(ii) Forced migration, humanitarian settlement & strengths-based community development 

Source: Golding                                                            Source: The Australian Greens

In the area of forced migration, I continue to critique the Australian government’s position and policy relating to people seeking asylum (Hodge 2015, 2019).

Source: Green Left Weekly

Importantly, this research also involves calls to #BringThemHere as well as identifying and amplifying examples where the strengths, capacities and aspirations of people seeking asylum are being supported both ‘off-shore’ and ‘on-shore’ thus counteracting deficit narratives in the sector (Hodge and Curtis 2018; Hodge and Curtis 2020; Hodge and Hodge forthcoming).

My collaborative work on humanitarian settlement has involved working alongside colleagues at the University of Wollongong (Associate Professor Natascha Klocker), The University of Melbourne (Dr Olivia Dun) and community members including Emmanuel Musoni Director of The Great Lakes Agency for Peace and Development International.        

This research has developed evidence-based understandings of the complexities and possibilities of regional settlement. Two projects showcase both the aspirations and strengths of humanitarian migrants and practices and processes of ameliorating challenges posed by regional settlement (Klocker, Hodge et al. 2020; Klocker, Hodge et al. under review).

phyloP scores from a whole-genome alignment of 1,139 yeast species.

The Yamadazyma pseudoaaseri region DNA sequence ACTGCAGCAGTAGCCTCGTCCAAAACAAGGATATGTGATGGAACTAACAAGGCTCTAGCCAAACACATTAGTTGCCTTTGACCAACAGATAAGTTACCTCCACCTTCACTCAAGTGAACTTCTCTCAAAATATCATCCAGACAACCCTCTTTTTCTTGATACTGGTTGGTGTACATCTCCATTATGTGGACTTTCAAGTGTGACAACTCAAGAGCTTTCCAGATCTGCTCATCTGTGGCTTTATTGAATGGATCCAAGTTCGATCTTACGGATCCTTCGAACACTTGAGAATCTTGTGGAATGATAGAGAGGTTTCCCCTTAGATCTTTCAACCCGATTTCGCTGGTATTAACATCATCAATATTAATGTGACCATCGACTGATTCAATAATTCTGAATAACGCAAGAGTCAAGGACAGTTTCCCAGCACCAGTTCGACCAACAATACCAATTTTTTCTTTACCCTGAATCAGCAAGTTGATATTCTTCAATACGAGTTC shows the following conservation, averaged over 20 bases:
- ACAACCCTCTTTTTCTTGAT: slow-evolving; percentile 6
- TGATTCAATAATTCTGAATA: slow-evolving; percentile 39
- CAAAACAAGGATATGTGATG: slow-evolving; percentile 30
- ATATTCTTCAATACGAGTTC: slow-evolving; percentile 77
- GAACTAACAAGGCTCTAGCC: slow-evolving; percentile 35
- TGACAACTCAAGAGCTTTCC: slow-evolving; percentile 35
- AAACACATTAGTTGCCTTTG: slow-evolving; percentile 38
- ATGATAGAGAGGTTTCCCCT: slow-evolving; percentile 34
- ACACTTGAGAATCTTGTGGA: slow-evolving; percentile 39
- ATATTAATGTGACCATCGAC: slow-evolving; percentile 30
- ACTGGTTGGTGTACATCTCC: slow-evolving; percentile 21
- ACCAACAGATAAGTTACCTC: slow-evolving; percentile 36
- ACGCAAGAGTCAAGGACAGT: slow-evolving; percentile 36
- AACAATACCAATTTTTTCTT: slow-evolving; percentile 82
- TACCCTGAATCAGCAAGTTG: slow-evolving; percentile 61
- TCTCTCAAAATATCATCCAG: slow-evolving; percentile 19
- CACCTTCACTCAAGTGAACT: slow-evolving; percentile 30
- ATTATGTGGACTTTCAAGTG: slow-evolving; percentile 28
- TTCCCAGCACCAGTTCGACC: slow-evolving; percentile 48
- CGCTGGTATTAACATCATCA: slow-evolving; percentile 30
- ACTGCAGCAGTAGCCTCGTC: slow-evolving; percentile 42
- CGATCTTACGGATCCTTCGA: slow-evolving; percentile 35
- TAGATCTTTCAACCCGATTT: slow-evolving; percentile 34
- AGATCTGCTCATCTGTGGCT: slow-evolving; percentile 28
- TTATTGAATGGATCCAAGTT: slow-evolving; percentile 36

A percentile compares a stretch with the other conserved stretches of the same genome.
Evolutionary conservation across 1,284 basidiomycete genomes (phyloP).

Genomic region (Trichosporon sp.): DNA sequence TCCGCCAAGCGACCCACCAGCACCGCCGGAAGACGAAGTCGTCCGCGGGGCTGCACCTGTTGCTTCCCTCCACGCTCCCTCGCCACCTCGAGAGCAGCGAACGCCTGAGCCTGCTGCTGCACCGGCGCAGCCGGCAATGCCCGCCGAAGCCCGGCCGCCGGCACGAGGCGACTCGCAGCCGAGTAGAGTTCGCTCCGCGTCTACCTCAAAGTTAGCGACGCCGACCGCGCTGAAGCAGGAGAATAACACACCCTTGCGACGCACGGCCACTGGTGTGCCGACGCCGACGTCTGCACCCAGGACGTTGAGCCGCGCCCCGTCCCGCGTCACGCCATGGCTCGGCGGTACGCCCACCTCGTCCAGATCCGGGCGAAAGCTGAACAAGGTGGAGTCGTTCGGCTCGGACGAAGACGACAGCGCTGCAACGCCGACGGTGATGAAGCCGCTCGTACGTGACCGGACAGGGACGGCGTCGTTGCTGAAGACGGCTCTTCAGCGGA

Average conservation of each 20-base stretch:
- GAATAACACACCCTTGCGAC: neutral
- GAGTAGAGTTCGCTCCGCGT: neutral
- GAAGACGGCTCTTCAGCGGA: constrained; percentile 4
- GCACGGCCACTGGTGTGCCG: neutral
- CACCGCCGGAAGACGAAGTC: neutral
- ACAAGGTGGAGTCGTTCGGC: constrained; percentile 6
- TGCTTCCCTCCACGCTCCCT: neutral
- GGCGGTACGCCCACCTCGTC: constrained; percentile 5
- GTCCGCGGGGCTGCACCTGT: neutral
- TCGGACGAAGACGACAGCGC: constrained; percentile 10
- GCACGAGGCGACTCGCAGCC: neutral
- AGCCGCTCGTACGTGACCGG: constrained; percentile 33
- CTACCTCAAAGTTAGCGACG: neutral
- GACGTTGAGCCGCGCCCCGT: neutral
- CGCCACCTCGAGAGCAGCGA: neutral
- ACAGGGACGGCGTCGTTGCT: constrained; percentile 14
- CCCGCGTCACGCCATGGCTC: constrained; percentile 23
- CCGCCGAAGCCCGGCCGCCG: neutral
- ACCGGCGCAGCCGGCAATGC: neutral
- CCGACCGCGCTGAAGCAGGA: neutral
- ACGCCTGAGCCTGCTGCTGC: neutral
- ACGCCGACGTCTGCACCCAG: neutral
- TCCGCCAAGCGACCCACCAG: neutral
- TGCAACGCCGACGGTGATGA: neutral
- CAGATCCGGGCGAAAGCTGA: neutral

My collaborative work in strengths-based community development has involved working with practitioners situated in the Northern Territory (NT), the Pacific region and India. With UON colleagues Associate Professor Jenny Cameron, Associate Professor Amanda Howard (now at University of Sydney) and Dr Graeme Stuart, I was involved in consultancy and research with Industry-leader, not-for-profit Indigenous organisation, Centre for Appropriate Technology (CAT) embedding strengths-based approaches across the organisation as they transitioned towards participatory, community-centred development (Cameron, Hodge, Howard, Stuart 2016).